This piece is one of a set of twenty-two extant Italian chamber duets (for voice and continuo), believed to have been composed by Handel at Hanover during the years 1710–1712. The key has been changed from the original to suit the ranges of the oboe and horn, and articulations and dynamics have been added. The piano part is the realization of the figured bass by the violinist Joseph Joachim, originally published in 1870. This transcription is suitable for students or professionals who wish to add a Baroque chamber music piece (approximately seven minutes in length) to a recital program, without the demands of range and endurance Baroque music originally written for horn or oboe typically places on those instruments.
Hornist Cynthia Carr is on the faculty of the University of Delaware, and performs regularly in Philadelphia as a member of the Opera Company orchestra and as a substitute with the Philadelphia Orchestra. She has appeared as a soloist with the Delaware Symphony, and was the recipient of the 1996 Delaware State Arts Council Individual Artist Fellowship. Ms. Carr has been an invited recitalist and lecturer at many regional and national conferences, including the 1999 MTNA National Convention and International Horn Workshop. A proponent of new music, she has commissioned and premiered two works for oboe, horn and piano trio and, in 1996, released the CD Images: Music for Horn and Piano by Women Composers. Ms. Carr also performs with the Chestnut Brass Company on their Grammy-award-winning CD Hornsmoke. She is the International Horn Society’s area representative for Delaware, and serves on the Advisory Board of the American Horn Competition. Ms. Carr holds degrees from the Eastman School of Music and Florida State University, and also completed a year of study with Frøydis Ree Wekre in Oslo, Norway as an ITT International Fellow.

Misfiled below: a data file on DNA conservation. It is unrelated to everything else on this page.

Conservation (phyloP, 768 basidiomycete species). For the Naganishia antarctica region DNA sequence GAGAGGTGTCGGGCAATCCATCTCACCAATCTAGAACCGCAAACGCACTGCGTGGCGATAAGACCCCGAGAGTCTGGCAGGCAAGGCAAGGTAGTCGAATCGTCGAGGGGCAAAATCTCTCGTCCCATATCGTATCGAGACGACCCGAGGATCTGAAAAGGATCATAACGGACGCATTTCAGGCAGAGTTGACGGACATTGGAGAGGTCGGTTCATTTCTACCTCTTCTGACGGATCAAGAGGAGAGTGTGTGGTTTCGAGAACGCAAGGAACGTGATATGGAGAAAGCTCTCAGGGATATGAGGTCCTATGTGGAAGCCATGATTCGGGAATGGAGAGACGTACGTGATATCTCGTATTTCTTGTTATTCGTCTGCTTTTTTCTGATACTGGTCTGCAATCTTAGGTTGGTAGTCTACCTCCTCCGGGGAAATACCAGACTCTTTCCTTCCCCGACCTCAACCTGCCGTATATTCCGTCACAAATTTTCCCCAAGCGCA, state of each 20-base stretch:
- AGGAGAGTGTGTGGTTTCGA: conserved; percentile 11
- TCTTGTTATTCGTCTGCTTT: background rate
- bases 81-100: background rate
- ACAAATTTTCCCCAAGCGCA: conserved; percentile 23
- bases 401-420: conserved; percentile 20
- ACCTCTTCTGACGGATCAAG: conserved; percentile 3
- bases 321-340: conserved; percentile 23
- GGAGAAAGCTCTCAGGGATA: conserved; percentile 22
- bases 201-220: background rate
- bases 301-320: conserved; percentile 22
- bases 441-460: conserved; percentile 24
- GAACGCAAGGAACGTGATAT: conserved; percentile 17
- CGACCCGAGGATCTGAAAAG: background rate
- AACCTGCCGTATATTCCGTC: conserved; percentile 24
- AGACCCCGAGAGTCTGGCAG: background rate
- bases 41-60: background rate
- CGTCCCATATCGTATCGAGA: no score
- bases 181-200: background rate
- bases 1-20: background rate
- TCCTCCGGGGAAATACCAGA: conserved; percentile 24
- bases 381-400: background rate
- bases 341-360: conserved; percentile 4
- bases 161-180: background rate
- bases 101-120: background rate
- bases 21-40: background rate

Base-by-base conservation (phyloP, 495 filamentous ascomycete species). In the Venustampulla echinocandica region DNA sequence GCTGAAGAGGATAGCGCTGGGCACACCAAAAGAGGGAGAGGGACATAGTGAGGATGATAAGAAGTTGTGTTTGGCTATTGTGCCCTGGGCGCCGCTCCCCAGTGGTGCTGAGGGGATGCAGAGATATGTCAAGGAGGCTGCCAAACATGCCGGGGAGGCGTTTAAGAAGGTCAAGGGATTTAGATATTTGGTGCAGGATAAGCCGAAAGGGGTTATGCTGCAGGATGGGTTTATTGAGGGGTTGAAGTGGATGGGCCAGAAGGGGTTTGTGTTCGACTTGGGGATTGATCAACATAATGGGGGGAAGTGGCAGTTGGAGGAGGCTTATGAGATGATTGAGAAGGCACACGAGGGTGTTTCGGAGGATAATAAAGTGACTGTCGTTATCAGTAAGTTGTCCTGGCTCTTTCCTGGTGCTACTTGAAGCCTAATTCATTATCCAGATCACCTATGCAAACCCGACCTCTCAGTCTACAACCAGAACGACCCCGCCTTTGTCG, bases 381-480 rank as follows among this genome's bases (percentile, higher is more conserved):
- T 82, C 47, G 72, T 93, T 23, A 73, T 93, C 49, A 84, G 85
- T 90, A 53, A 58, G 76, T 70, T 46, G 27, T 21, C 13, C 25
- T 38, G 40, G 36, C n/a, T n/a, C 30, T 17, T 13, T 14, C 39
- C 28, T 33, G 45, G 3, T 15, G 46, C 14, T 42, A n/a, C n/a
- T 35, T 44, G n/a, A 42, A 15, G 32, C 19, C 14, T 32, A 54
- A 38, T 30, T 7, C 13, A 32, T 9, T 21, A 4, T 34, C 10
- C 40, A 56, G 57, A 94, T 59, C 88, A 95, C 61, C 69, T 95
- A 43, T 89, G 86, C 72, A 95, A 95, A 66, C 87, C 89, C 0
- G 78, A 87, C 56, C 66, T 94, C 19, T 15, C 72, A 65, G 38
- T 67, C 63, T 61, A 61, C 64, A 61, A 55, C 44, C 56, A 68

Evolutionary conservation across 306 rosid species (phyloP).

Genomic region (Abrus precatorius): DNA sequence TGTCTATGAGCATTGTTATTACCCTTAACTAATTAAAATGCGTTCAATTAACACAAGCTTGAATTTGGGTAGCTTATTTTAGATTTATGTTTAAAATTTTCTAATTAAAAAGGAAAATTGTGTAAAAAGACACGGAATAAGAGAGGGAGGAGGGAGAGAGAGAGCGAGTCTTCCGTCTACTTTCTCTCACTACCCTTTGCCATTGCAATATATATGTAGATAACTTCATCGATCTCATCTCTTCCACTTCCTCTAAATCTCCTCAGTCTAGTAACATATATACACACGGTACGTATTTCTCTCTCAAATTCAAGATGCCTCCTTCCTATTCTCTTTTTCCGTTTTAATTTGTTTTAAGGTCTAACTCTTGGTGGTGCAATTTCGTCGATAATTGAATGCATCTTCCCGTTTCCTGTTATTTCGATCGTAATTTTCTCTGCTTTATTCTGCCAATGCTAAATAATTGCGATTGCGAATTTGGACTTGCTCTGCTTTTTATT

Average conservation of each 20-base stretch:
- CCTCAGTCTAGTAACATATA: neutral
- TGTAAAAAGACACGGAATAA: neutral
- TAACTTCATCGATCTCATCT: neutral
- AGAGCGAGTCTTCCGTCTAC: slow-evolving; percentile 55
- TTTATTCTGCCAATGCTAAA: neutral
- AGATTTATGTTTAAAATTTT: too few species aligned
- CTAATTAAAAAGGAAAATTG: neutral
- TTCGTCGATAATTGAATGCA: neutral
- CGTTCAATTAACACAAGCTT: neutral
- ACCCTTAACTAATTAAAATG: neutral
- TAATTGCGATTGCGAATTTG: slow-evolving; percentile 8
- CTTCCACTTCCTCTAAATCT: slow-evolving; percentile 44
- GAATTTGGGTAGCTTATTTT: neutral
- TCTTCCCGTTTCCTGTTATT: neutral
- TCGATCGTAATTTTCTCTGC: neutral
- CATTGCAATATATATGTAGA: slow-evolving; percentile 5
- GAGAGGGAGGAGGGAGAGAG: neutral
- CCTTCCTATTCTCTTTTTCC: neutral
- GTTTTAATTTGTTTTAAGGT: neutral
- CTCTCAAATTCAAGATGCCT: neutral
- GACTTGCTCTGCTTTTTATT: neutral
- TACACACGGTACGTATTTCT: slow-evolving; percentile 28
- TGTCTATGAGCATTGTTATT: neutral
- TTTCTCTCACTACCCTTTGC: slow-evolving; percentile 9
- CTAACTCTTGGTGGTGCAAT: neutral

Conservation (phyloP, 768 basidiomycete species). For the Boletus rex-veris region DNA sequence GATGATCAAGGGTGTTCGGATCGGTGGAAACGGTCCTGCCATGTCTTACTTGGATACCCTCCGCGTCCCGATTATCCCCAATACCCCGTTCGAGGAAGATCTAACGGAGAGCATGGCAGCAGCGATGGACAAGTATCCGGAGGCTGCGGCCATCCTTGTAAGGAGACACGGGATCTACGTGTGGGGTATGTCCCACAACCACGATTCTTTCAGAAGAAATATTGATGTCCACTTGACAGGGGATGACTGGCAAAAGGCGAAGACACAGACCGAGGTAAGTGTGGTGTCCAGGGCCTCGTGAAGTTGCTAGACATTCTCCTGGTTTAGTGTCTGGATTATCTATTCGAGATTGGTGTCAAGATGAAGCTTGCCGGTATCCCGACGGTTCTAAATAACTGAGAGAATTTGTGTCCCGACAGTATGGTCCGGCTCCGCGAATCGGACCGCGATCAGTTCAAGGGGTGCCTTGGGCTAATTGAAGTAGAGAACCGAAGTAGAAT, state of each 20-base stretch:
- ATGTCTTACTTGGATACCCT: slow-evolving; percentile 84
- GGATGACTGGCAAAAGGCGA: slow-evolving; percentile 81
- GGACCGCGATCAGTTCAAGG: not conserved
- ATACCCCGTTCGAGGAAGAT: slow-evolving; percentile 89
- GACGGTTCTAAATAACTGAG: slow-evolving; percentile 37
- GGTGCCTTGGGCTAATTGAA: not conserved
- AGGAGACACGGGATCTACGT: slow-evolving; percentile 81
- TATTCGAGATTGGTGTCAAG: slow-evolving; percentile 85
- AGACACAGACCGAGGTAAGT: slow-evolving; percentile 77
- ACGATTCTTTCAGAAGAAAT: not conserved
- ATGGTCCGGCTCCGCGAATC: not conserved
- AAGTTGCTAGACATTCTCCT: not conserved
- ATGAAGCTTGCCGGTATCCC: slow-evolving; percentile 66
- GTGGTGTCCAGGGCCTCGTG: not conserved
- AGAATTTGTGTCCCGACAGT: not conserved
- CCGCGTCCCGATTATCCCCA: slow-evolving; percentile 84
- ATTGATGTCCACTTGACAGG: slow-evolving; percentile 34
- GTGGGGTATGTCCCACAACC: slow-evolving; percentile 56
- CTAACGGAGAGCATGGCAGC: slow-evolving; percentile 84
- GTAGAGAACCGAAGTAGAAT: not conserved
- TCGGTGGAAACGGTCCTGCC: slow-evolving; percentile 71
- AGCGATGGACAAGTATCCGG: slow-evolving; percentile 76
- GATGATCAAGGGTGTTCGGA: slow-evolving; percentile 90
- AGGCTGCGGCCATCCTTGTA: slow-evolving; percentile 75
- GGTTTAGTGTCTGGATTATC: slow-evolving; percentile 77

Since its inception in 1991, Trio Arundel has performed at regional and national conferences, on university campuses and in recitals and performing arts series throughout the United States. The members of the ensemble—Timothy Clinch, oboe; Cynthia Carr, horn; and Julie Nishimura, piano—strive to enrich the repertoire for this unusual instrumental combination through transcriptions and commissioning projects, as well as researching and performing lesser-known original repertoire.